We determined that Mike and Tom are Producers, while Paul and I are Consumers.
We sailed aboard Mike's High Hopes, a 1981 Nauticat 44. (LOA = 50 feet, LWL = 38 feet, Hull Speed = 8.6 knots)
The hardest part of the trip began the day before, when I gathered all of my cool tools and survival items. Which ones to take?
It was hard to decide which knives to bring. I decided on the Myerchin marlinspike (far left), the blue L.L. Bean Swiss Army knife (middle), and a Leatherman Micra (not shown). Whew!
Captain Mike has been sailing for over ten years. Mike really enjoyed relaxing aboard his boat.
The first night we anchored on the West coast of Blake Island, just a few miles away from Seattle. After this beautiful sunset, we watched the stars at night, with Tom pointing out the Andromeda Galaxy (M-31) at 47 degrees above our local horizon.
As night came upon us, Tom wanted to hoist a makeshift antenna for hooking up his Elecraft K2 radio which he has built. This interesting radio has a built-in 12V battery and can transmit using 15W of power. He has talked with over a hundred countries on it, but our results were not as good as usual: we talked with Hawaii and heard from the Cook Islands, and parts of Europe.
Here we see the Captain hooking up a halyard to hoist his makeshift wire antenna aloft.
Here Tom and Paul discuss shortwave radios. The radio Tom built is on the table.
The next morning Tom rowed him and me to shore in the dinghy. Here is the view of the ship as we neared shore.
The view from Blake Island looking west.
I got sunburned.
High Hopes is a nice ketch-rigged sailboat, which means that it has two masts, and the rear mast is aft of the helm.
After a walk along the beach we returned to the ship.
We saw one of the new Nordhavn 35's. This photo was taken through a pair of Fuji 7x50 binoculars. The line is from the binoculars.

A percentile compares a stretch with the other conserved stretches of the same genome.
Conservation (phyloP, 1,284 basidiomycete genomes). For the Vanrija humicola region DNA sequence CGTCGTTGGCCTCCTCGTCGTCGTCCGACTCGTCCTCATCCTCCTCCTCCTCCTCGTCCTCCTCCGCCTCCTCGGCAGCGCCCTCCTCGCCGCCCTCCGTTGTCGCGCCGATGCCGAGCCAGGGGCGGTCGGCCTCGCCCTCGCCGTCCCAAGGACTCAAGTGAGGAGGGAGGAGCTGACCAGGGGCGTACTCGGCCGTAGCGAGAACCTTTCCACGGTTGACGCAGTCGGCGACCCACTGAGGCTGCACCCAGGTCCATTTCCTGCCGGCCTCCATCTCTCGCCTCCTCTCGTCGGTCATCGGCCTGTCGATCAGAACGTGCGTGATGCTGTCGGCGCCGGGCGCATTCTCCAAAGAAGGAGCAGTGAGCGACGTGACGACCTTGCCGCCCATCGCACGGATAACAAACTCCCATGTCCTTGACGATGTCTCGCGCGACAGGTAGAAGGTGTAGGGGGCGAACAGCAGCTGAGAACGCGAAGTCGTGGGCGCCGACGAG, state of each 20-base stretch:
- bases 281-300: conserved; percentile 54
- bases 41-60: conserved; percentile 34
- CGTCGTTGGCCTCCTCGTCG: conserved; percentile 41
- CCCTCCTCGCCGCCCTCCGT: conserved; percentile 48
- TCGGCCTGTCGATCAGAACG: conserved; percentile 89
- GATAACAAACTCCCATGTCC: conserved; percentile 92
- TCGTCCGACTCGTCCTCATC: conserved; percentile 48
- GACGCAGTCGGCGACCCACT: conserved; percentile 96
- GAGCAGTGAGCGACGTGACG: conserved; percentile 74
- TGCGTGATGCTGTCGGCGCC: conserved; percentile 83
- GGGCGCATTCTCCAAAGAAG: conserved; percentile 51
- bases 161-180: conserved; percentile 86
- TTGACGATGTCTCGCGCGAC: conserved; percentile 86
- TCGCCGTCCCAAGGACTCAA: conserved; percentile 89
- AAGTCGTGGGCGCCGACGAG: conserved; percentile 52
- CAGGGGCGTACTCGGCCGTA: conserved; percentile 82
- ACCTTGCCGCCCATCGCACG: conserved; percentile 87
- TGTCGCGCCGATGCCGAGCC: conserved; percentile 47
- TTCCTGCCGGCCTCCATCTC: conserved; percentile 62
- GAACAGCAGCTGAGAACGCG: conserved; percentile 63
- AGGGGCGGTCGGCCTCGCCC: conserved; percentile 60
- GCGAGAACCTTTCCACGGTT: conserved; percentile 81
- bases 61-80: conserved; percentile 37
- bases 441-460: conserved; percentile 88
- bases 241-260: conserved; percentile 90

We next went to Bremerton, the home of a large Naval shipyard.
This is the World War II aircraft carrier MIDWAY. It has been decommissioned for years and is in storage at Bremerton.
That night we anchored in the bay between Bremerton and Port Orchard. Paul made us hamburgers on a gas grill outside while Tom made us a very nice salad.
The next day we went to Port Orchard for showers and such, and then headed to Poulsbo. As we arrived in Poulsbo our friend Randy Hamblin was just arriving from Seattle in his Willard 36 called "Saga". We enjoyed a great visit with Randy and his wife Nancy.
When in Poulsbo, one must always hit the bakery!
We got from our boat to town and back by hitching a ride with Randy on his boat while Mike's boat stayed at anchor.
Mike has a lot of lines on his boat.
The next day Tom talked me into going for a swim in the 67 degree water. This is me just after I jumped in.
When I came up to the surface I really was glad to breathe. I also gulped a bunch of seawater, which wasn't that tasty. I haven't jumped in from a height into water since I was 17. I am glad that I did it. The water was actually not too cold.
After swimming around to the back of the boat I had to climb out of the water and up the ladder, the hardest physical exertion of the trip. Here I am pretty exhausted.
Tom continued to jump and dive from higher and higher spots.
This is Tom after going in from the top of the pilothouse.
We kept seeing this biplane/float plane fly past us in the bay at Poulsbo. Fun!
On the final day we got some wind and sailed back to Seattle. We got all three sails up and hit 6 knots with about 10 knots of wind. What a great trip!
Created: 13 Aug 2001 Modified: 22 Sep 2001